NEWS
By Robert Guy Matthews and Tom Pelton and Robert Guy Matthews and Tom Pelton,SUN STAFF | March 28, 1997
Draconian proposals by the city to cover a multimillion budget shortfall are about as predictable as the arrival of spring and Opening Day at Camden Yards. Making the rounds this year is a proposal to close every recreation center in town and cordon off parks from the public.Residents were in an uproar yesterday after learning about another element of the budget cuts -- shutting down all of the city's senior citizen centers.While such drastic cuts are rarely carried out, the reactions of citizens usually put city leaders on the defensive.
NEWS
By Robert Guy Matthews and Robert Guy Matthews,SUN STAFF | June 9, 1998
Inside the Clarence Du Burns Arena, one of the Baltimore area's premier soccer facilities, 9-year-old Matthew Wilson's eyes lock on the ball in front of him. His arms and legs twitch in anticipation of scoring.Young Matthew tunes out the faint din of cheering parents, and with lightning-fast speed catapults the ball toward the goal. He scores. Lights flash and bells ring.Matthew looks over at his buddy as the soccer pinball machine quiets down and says, "You got another quarter? I want to play again."
NEWS
By Laura Smitherman and Laura Smitherman,laura.smitherman@baltsun.com | June 15, 2009
Northeast Baltimore teenager Sanchel Brown developed a passion for all forms of dance, from African to tap, at a local recreation center that set her upon her current path to college. But she worries that kids in her neighborhood may be denied the same opportunity because of budget cuts at City Hall. "They complain about the children always making trouble, but we don't have anything to do that's affordable," said Brown, a rising senior at Baltimore City College who is looking to apply to colleges around the state and major in dance.
NEWS
By Robert Guy Matthews and Robert Guy Matthews,SUN STAFF Sun staff writers Erin Texeira and Marilyn McCraven contributed to this article | June 7, 1997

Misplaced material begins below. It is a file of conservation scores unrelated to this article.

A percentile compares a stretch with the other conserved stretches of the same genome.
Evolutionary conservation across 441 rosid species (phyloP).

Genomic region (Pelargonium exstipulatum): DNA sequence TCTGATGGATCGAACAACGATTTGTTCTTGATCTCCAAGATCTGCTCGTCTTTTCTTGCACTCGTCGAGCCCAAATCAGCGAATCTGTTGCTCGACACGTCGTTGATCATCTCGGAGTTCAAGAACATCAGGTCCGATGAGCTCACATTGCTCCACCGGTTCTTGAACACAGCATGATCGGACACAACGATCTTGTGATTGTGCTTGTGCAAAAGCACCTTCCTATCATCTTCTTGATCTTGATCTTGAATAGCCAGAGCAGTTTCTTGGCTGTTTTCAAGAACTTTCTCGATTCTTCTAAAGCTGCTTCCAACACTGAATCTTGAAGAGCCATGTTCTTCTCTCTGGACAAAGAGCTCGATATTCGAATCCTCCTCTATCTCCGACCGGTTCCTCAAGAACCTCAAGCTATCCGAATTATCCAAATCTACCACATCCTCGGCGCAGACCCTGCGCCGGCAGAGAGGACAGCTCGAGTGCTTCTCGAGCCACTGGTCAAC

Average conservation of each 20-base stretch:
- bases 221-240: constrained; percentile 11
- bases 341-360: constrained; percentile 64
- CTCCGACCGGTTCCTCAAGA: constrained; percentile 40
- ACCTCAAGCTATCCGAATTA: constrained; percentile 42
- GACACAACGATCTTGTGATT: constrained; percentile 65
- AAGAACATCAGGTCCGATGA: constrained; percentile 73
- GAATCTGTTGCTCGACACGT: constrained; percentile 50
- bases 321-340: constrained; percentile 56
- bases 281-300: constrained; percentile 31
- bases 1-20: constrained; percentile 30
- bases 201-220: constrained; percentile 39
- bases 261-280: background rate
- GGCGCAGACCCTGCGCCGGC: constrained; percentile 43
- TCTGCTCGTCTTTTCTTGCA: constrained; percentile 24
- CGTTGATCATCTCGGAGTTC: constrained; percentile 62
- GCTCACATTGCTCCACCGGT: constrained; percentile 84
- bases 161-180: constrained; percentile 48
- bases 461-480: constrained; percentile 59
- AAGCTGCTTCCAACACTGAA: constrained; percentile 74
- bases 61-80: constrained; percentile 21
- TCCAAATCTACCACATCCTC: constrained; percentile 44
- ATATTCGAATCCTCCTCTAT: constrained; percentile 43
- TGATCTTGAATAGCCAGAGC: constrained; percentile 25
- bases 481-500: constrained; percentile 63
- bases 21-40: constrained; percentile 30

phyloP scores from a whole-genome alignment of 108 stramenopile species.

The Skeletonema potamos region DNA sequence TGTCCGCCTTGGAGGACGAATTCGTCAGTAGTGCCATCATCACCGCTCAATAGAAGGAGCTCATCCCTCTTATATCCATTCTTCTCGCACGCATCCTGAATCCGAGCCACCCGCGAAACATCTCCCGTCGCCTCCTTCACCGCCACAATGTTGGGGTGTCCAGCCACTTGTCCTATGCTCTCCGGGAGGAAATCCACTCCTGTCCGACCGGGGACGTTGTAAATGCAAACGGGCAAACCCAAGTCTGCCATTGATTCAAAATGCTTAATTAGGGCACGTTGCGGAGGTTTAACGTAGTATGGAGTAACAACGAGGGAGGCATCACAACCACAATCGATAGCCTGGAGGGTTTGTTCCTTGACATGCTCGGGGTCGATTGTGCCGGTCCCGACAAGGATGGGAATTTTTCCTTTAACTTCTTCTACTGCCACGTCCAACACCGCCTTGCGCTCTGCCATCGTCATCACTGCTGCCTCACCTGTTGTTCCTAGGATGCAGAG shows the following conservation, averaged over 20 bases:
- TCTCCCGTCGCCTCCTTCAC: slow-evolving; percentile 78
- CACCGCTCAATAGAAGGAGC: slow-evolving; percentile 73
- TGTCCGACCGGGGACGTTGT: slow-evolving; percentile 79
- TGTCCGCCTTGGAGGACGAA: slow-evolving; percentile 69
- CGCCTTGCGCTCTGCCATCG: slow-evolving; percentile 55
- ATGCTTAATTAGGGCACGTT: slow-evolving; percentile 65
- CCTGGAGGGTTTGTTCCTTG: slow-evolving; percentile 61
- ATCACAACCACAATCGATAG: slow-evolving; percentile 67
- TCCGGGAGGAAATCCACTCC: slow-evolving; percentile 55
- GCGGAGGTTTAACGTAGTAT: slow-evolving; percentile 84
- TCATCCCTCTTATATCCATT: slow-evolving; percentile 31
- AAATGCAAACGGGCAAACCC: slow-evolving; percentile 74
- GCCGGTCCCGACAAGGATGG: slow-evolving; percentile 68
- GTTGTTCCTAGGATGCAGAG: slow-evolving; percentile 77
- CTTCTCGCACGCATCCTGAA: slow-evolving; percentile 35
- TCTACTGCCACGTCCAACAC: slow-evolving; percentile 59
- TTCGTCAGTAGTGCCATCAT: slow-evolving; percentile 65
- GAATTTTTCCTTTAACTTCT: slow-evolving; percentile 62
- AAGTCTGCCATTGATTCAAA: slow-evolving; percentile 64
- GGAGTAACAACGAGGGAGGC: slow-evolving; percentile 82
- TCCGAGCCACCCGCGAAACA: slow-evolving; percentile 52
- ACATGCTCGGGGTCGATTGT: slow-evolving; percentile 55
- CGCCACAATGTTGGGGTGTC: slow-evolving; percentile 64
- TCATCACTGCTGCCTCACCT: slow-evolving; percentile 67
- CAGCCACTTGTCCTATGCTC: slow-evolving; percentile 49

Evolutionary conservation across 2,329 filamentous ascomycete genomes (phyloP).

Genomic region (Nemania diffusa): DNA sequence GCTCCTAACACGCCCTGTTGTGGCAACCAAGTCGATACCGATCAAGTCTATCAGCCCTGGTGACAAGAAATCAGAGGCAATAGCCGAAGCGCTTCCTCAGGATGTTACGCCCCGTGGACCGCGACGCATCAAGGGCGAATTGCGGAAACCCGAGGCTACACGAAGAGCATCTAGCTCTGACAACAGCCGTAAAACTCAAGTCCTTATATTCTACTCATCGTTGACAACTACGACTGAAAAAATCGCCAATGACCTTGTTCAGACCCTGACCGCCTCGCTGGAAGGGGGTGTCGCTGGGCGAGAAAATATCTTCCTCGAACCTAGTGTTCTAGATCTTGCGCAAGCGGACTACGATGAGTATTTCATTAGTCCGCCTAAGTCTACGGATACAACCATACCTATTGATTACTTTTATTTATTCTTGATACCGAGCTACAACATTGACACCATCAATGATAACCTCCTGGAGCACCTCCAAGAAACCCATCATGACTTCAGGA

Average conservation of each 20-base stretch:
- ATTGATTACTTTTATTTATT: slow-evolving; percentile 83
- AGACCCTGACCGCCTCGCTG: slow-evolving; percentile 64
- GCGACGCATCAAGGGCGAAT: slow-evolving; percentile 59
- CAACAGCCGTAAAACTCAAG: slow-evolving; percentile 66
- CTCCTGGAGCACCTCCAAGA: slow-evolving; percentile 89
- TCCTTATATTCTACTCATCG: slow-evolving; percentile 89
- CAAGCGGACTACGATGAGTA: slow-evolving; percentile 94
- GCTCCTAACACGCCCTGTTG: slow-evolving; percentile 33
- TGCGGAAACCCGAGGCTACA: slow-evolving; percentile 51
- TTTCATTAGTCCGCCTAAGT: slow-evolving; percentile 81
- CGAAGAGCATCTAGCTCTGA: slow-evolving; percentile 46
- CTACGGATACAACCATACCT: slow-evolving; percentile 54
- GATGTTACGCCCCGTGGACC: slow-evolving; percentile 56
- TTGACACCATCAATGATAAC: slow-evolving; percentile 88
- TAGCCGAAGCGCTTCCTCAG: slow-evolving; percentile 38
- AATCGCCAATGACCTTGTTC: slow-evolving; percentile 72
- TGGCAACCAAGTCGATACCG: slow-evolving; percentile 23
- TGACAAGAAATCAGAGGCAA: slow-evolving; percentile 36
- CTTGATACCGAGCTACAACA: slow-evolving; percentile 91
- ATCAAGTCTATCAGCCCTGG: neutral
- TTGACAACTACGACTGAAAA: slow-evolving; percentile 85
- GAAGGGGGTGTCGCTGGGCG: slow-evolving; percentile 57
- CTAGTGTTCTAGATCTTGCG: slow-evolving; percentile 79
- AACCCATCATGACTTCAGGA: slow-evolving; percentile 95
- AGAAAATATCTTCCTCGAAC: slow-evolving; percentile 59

Baltimore recreation and parks chief Marlyn J. Perritt abruptly resigned yesterday, one day after the mayor questioned her leadership and ordered a review of the top management of her agency.Mayor Kurt L. Schmoke said yesterday that he heard about Perritt's resignation secondhand through his deputy chief of staff. He said that he likely will discuss the details of her departure next week."I think she has had to deal with some very difficult situations, particularly the extremely tight budget she's had to deal with and it has been stressful for her," Schmoke said.
NEWS
By Gerard Shields and Gerard Shields,SUN STAFF | October 20, 2000
Despite early City Council concerns about his nomination as director of recreation and parks, Marvin F. Billups Jr. sailed through his confirmation hearing last night, pledging to restore city parks and playgrounds to national prominence. If Mayor Martin O'Malley's nominee is approved by the full council Monday, Billups will inherit a park system that even advocates say is in dire shape. Billups, 58, a division chief in Prince George's County for the Maryland-National Capital Park and Planning Commission, faces the tasks of restoring several deteriorating recreation centers from dangerous conditions and trying to enhance a once-prominent park system that a national study recently said had declined.